Methods:

An educational strategy, aimed at ED physicians, presented the changes in RQHR antibiotic resistance patterns, principles of antimicrobial stewardship, the drivers of resistance, and a literature review of best practice for outpatient UTIs. An overview of baseline findings from a retrospective chart review, along with the suggested best practice was also presented. A post-intervention audit was conducted in the same manner as the baseline audit for comparison purposes.

Results:

Adherence to best practice significantly increased from 40.6% pre-intervention, to 65.8% post-intervention (P<0.001; OR = 2.81, 95% CI 1.51–5.25). There was also a significant change in overall antibiotic selection from pre to post-intervention (P<0.001; OR = 0.25, 95% CI = 0.11–0.58). Further statistical analysis suggests this significance was driven by a decrease in ciprofloxacin use from 32.3% in pre-intervention to 10.5% post-intervention. Future interventions may be required to further improve adherence and to determine what effect this may have on reducing resistance rates of E. coli to ciprofloxacin.

Goals and Objectives

  1. To raise awareness of the potential antimicrobial stewardship interventions which exist in the treatment of a very common infection, outpatient urinary tract infections.

  2. To provide an example of a simply designed, pharmacist lead, inter-professional collaboration on an antimicrobial stewardship initiative in the emergency room setting.


Saskatoon Health Region, Regina, SK

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What Patients Want: Preferences Regarding Hospital Pharmacy Services


Teaching, Learning, and Education Award, sponsored by Eli Lilly Canada Inc.


Paula Buckley 1 , Odette Gould 1 , Douglas Doucette 2 , 3

ABSTRACT

Rationale:

Recently discharged patients were surveyed about their preferences for pharmacy services as part of a phone questionnaire to determine the percentage of patients who recalled interacting with the pharmacist during their hospital admission (CSHP 2015 Objective 1.5).

Objective:

To analyse content of former patients’ open-ended survey responses to a telephone questionnaire.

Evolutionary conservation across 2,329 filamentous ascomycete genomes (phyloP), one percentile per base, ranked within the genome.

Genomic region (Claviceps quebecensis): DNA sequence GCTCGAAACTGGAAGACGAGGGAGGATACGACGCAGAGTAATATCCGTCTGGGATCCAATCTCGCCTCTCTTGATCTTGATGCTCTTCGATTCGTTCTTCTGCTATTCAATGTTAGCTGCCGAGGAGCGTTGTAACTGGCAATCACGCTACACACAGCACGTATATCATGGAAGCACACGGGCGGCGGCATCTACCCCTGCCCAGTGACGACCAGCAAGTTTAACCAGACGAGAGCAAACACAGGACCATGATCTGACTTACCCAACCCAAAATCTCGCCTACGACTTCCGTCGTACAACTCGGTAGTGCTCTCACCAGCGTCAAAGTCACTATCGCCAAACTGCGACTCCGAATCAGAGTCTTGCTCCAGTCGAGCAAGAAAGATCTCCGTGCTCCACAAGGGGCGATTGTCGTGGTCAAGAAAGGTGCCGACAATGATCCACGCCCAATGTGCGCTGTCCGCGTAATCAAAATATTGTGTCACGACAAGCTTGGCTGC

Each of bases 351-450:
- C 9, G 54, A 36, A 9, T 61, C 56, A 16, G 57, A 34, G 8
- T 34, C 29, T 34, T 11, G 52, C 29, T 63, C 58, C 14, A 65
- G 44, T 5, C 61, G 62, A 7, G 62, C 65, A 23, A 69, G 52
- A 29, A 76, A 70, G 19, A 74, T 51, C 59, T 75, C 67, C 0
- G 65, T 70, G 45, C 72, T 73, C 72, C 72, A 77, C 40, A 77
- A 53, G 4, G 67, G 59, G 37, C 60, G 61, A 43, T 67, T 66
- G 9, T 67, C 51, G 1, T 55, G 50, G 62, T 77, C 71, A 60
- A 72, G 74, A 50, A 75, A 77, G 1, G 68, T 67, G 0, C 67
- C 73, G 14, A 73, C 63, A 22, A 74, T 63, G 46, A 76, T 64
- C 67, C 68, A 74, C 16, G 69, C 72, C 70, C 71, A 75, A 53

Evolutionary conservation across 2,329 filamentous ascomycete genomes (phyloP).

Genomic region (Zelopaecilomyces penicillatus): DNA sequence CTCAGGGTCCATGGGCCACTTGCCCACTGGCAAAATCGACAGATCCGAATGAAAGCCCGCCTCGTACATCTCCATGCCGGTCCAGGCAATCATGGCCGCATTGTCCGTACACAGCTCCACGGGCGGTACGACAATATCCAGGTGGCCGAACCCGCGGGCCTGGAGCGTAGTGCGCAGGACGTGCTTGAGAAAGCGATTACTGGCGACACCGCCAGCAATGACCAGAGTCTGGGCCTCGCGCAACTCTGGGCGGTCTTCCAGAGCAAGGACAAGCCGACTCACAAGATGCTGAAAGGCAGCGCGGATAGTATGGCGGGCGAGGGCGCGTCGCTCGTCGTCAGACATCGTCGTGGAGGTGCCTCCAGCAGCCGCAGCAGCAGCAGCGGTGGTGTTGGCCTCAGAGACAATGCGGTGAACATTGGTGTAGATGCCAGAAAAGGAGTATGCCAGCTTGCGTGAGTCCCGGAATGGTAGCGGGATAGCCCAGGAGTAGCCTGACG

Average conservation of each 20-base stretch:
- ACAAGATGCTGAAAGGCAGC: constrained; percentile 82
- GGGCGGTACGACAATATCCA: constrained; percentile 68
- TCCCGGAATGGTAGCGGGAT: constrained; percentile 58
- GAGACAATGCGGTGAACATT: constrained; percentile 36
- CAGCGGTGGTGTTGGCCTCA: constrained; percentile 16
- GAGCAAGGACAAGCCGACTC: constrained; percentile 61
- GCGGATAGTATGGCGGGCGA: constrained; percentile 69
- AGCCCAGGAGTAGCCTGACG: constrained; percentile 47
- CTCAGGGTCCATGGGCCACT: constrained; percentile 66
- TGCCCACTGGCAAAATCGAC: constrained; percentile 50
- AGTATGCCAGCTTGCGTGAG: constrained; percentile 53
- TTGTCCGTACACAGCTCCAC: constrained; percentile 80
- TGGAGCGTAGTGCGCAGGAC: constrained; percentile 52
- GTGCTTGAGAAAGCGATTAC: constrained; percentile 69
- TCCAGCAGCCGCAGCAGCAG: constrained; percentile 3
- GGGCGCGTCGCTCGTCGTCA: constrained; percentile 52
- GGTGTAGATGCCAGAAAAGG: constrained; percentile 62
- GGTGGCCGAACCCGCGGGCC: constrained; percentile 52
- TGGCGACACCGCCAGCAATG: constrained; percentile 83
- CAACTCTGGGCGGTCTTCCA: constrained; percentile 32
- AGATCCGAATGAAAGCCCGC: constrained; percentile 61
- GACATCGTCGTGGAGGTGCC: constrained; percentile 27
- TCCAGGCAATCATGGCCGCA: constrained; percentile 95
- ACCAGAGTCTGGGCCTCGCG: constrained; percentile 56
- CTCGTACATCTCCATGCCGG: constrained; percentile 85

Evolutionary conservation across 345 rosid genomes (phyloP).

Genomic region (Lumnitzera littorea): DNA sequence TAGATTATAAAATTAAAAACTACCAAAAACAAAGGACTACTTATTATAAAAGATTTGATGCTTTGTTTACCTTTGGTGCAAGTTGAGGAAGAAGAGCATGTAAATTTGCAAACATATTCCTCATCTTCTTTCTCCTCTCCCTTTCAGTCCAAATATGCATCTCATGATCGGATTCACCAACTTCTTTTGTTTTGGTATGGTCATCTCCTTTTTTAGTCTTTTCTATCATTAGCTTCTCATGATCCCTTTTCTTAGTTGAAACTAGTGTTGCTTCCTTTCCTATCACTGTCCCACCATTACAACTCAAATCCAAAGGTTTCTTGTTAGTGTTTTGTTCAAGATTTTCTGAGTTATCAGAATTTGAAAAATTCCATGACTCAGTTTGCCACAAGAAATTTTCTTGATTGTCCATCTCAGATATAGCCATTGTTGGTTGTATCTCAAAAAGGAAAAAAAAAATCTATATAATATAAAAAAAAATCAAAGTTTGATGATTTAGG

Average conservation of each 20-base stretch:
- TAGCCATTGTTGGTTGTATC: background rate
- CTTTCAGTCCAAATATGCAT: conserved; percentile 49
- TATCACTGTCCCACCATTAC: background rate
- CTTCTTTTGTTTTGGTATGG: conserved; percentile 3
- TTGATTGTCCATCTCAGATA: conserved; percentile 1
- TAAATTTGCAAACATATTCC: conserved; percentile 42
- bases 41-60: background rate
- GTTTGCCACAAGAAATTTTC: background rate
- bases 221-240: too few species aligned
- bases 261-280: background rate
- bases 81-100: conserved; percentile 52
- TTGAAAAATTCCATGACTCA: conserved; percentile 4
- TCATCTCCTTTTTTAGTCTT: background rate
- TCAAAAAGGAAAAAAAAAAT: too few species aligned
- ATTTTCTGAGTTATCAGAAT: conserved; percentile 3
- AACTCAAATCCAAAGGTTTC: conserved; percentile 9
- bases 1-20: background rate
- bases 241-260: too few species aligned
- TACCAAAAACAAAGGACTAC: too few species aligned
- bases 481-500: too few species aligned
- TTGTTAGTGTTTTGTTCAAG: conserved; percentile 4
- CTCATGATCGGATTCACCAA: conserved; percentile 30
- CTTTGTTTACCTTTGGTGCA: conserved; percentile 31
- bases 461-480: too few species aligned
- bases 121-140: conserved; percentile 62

Methods:

A telephone questionnaire was conducted with former inpatients randomly selected following discharge from hospitals in Horizon Health Network, New Brunswick. Responses were recorded to the question “what service or information would you like a pharmacist to provide in the hospital that would most help you in managing your medications?” Two raters established response categories, obtained acceptable inter-rater agreement, and independently scored the survey responses.

Results:

Sixty-three percent (n=445) of all responses obtained were related to Information About Medication (e.g. purpose, adherence, side effects). Self-Disclosure (23.7%, n=167), detailing experiences with pharmacies, medication or hospital, was the second most common global category. Subjects’ responses were less frequently associated with Pharmacy Services (7.7%, n=54) and their Information Source for Medications (5.3%, n=37).

Conclusions:

Most patients would like a pharmacist to provide a general medication overview during their admission. Results suggest many patients are unaware of other clinical pharmacy services.

KEYWORDS: clinical pharmacy services , expanded pharmacy services , patient expectations


1 Department of Psychology, Mount Allison University, Sackville, NB
2 Pharmacy Services, Horizon Health Network, New Brunswick
3 College of Pharmacy, Dalhousie University, Halifax, NS

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Canadian Journal of Hospital Pharmacy , VOLUME 66 , NUMBER 1 , January-February 2013



ISSN 1920-2903 (Online)
Copyright © 2018 Canadian Society of Hospital Pharmacists